Which is part of the reason I adored Sweet’s tribute to E.B. White (known as Andy to his friends and family.) It’s a vibrant take on the traditional biography, perfect for kids and adults who are more visual learners. Sweet’s book is beautiful, heartfelt and the rarest of things when dealing with someone long-dead: both humorous and insightful. The book intersperses the written story of White’s life with letters, clippings and pictures that illustrate the vibrancy of that life. The “found footage” feel of the book takes it from a plain old biography to an almost tactile experience—mirroring social media in an unexpected way. The text is secondary, which is as it should be: it tells White’s story without interfering with the reader’s enjoyment of the imagery.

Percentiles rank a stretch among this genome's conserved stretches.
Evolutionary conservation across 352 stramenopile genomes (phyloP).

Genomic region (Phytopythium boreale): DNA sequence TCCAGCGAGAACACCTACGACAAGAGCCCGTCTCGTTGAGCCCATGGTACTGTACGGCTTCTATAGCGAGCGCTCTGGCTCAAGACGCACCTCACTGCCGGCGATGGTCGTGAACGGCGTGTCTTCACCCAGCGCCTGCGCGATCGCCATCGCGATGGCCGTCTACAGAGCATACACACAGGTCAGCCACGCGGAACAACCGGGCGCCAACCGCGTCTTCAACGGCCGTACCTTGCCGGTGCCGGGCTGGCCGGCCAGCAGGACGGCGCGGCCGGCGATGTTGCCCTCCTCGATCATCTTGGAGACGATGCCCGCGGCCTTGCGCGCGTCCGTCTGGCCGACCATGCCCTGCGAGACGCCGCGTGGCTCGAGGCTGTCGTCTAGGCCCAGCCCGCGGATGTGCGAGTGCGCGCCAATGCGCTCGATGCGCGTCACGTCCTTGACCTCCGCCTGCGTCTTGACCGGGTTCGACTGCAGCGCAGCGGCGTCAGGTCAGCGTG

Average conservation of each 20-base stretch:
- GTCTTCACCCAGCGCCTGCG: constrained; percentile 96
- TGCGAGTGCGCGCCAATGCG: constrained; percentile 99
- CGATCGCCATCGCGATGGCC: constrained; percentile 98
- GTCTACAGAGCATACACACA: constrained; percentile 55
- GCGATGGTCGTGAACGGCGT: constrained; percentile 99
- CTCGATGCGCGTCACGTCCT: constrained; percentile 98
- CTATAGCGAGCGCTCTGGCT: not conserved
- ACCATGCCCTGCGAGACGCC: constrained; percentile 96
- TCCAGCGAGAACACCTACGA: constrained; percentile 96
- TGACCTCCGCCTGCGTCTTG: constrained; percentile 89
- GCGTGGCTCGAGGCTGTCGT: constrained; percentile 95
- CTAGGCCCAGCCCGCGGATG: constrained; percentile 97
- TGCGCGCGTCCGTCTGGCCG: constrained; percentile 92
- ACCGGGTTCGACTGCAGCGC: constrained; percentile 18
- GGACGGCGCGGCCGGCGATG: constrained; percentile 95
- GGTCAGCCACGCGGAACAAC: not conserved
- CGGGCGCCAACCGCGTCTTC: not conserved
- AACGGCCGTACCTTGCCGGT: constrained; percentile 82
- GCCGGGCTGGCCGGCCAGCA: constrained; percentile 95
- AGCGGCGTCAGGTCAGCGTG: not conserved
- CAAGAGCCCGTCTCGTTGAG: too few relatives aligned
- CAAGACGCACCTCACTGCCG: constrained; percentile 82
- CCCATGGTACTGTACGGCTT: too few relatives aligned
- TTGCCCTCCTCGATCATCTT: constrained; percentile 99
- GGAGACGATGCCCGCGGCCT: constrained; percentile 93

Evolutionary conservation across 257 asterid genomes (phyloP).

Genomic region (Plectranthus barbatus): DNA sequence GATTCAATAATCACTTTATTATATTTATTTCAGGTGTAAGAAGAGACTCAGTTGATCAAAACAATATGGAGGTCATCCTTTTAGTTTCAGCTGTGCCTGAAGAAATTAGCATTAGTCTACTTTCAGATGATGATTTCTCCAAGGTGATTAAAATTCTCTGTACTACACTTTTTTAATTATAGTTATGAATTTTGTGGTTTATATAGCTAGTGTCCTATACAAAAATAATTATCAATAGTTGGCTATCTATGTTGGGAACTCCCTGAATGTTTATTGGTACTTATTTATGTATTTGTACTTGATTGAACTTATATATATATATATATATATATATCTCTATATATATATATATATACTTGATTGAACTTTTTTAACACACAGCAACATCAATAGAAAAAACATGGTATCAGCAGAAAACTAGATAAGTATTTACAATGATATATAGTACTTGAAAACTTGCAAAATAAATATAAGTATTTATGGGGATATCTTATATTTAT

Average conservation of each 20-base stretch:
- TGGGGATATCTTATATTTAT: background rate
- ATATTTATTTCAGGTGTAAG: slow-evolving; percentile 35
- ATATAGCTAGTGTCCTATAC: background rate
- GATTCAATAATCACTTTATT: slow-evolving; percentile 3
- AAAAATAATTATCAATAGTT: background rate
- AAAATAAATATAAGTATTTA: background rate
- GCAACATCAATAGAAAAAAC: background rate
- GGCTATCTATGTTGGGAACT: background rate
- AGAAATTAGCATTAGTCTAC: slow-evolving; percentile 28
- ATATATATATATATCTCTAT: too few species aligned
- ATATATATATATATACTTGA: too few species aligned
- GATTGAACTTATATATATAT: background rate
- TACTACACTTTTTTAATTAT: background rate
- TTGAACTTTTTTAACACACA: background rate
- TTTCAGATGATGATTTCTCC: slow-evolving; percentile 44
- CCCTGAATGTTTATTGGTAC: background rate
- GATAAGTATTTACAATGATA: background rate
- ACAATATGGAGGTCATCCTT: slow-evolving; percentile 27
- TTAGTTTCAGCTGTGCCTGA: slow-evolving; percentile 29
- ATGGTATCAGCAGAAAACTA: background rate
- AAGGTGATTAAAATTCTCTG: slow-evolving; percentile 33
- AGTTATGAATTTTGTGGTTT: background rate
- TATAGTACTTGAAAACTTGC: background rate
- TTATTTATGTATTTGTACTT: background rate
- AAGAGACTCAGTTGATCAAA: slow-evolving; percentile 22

As a journalism nerd, I especially enjoyed reading about Andy’s interactions with William Strunk, Jr. (Author of the classic Elements of Style which is my top recommended book for writers). “From Professor Strunk,” Sweet writes, White learned “to ‘omit needless words’ in his writing.”  Couldn’t we all do with a bit more of that?

Throughout the book, from the descriptions of White’s childhood antics to his years as a journalist to the publication of his most famous tales, Sweet maintains a sense of wonder and joy in White’s life that mirrors the wonder and joy found in his work. This was an absolute pleasure to read, and a BIG part of me is hoping that Sweet will create a series of found footage biographies just like this one.